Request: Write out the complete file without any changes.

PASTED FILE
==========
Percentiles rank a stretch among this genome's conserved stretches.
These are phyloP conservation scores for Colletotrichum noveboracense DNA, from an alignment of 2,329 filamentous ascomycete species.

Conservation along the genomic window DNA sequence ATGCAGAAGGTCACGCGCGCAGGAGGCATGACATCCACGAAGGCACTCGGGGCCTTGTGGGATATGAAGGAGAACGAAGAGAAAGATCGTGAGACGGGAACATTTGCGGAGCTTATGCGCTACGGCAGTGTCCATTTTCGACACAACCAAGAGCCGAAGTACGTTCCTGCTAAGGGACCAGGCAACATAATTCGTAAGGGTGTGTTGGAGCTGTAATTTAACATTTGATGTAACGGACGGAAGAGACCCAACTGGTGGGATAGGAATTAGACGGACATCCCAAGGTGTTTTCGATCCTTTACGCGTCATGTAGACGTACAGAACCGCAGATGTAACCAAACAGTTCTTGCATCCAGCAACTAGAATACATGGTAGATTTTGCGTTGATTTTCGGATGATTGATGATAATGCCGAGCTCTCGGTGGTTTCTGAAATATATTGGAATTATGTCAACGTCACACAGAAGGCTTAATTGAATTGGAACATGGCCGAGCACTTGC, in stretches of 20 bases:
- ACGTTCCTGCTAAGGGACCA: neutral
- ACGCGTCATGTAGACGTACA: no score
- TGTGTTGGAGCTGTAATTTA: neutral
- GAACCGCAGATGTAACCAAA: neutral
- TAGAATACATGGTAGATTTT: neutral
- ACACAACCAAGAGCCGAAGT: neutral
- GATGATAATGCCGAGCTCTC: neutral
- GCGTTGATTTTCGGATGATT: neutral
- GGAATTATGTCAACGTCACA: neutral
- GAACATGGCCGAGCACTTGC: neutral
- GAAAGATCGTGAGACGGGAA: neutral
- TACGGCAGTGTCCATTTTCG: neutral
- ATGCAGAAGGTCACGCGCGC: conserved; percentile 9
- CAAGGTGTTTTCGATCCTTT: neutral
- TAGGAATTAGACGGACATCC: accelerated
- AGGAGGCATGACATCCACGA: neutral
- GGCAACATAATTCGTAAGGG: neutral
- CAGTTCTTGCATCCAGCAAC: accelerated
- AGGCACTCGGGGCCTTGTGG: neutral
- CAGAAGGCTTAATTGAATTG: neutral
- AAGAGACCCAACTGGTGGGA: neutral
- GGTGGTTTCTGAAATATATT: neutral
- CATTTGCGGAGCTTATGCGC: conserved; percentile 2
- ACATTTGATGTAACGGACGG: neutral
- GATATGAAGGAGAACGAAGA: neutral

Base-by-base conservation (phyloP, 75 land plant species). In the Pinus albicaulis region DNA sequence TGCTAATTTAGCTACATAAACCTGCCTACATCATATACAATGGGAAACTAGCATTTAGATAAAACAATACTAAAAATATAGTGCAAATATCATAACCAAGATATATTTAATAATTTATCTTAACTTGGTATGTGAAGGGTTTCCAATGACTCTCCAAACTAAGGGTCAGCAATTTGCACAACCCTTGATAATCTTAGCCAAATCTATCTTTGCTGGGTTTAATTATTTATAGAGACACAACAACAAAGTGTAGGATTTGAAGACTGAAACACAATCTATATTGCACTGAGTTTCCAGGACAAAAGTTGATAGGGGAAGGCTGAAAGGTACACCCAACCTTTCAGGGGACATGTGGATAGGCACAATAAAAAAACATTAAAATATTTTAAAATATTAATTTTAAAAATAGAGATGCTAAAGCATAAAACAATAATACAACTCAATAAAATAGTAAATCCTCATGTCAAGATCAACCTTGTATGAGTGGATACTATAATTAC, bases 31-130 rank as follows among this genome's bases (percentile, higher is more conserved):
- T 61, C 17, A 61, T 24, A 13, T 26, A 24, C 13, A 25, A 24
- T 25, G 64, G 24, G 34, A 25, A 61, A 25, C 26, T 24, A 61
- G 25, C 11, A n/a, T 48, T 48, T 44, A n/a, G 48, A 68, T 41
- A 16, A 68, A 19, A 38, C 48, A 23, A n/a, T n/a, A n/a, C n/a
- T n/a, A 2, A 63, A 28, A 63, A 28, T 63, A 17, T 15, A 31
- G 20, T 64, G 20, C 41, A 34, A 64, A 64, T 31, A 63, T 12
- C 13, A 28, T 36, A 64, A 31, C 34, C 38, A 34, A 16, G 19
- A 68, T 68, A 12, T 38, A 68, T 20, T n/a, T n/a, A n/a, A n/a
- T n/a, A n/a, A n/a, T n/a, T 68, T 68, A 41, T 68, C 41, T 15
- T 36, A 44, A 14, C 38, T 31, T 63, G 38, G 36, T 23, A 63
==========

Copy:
Percentiles rank a stretch among this genome's conserved stretches.
These are phyloP conservation scores for Colletotrichum noveboracense DNA, from an alignment of 2,329 filamentous ascomycete species.

Conservation along the genomic window DNA sequence ATGCAGAAGGTCACGCGCGCAGGAGGCATGACATCCACGAAGGCACTCGGGGCCTTGTGGGATATGAAGGAGAACGAAGAGAAAGATCGTGAGACGGGAACATTTGCGGAGCTTATGCGCTACGGCAGTGTCCATTTTCGACACAACCAAGAGCCGAAGTACGTTCCTGCTAAGGGACCAGGCAACATAATTCGTAAGGGTGTGTTGGAGCTGTAATTTAACATTTGATGTAACGGACGGAAGAGACCCAACTGGTGGGATAGGAATTAGACGGACATCCCAAGGTGTTTTCGATCCTTTACGCGTCATGTAGACGTACAGAACCGCAGATGTAACCAAACAGTTCTTGCATCCAGCAACTAGAATACATGGTAGATTTTGCGTTGATTTTCGGATGATTGATGATAATGCCGAGCTCTCGGTGGTTTCTGAAATATATTGGAATTATGTCAACGTCACACAGAAGGCTTAATTGAATTGGAACATGGCCGAGCACTTGC, in stretches of 20 bases:
- ACGTTCCTGCTAAGGGACCA: neutral
- ACGCGTCATGTAGACGTACA: no score
- TGTGTTGGAGCTGTAATTTA: neutral
- GAACCGCAGATGTAACCAAA: neutral
- TAGAATACATGGTAGATTTT: neutral
- ACACAACCAAGAGCCGAAGT: neutral
- GATGATAATGCCGAGCTCTC: neutral
- GCGTTGATTTTCGGATGATT: neutral
- GGAATTATGTCAACGTCACA: neutral
- GAACATGGCCGAGCACTTGC: neutral
- GAAAGATCGTGAGACGGGAA: neutral
- TACGGCAGTGTCCATTTTCG: neutral
- ATGCAGAAGGTCACGCGCGC: conserved; percentile 9
- CAAGGTGTTTTCGATCCTTT: neutral
- TAGGAATTAGACGGACATCC: accelerated
- AGGAGGCATGACATCCACGA: neutral
- GGCAACATAATTCGTAAGGG: neutral
- CAGTTCTTGCATCCAGCAAC: accelerated
- AGGCACTCGGGGCCTTGTGG: neutral
- CAGAAGGCTTAATTGAATTG: neutral
- AAGAGACCCAACTGGTGGGA: neutral
- GGTGGTTTCTGAAATATATT: neutral
- CATTTGCGGAGCTTATGCGC: conserved; percentile 2
- ACATTTGATGTAACGGACGG: neutral
- GATATGAAGGAGAACGAAGA: neutral

Base-by-base conservation (phyloP, 75 land plant species). In the Pinus albicaulis region DNA sequence TGCTAATTTAGCTACATAAACCTGCCTACATCATATACAATGGGAAACTAGCATTTAGATAAAACAATACTAAAAATATAGTGCAAATATCATAACCAAGATATATTTAATAATTTATCTTAACTTGGTATGTGAAGGGTTTCCAATGACTCTCCAAACTAAGGGTCAGCAATTTGCACAACCCTTGATAATCTTAGCCAAATCTATCTTTGCTGGGTTTAATTATTTATAGAGACACAACAACAAAGTGTAGGATTTGAAGACTGAAACACAATCTATATTGCACTGAGTTTCCAGGACAAAAGTTGATAGGGGAAGGCTGAAAGGTACACCCAACCTTTCAGGGGACATGTGGATAGGCACAATAAAAAAACATTAAAATATTTTAAAATATTAATTTTAAAAATAGAGATGCTAAAGCATAAAACAATAATACAACTCAATAAAATAGTAAATCCTCATGTCAAGATCAACCTTGTATGAGTGGATACTATAATTAC, bases 31-130 rank as follows among this genome's bases (percentile, higher is more conserved):
- T 61, C 17, A 61, T 24, A 13, T 26, A 24, C 13, A 25, A 24
- T 25, G 64, G 24, G 34, A 25, A 61, A 25, C 26, T 24, A 61
- G 25, C 11, A n/a, T 48, T 48, T 44, A n/a, G 48, A 68, T 41
- A 16, A 68, A 19, A 38, C 48, A 23, A n/a, T n/a, A n/a, C n/a
- T n/a, A 2, A 63, A 28, A 63, A 28, T 63, A 17, T 15, A 31
- G 20, T 64, G 20, C 41, A 34, A 64, A 64, T 31, A 63, T 12
- C 13, A 28, T 36, A 64, A 31, C 34, C 38, A 34, A 16, G 19
- A 68, T 68, A 12, T 38, A 68, T 20, T n/a, T n/a, A n/a, A n/a
- T n/a, A n/a, A n/a, T n/a, T 68, T 68, A 41, T 68, C 41, T 15
- T 36, A 44, A 14, C 38, T 31, T 63, G 38, G 36, T 23, A 63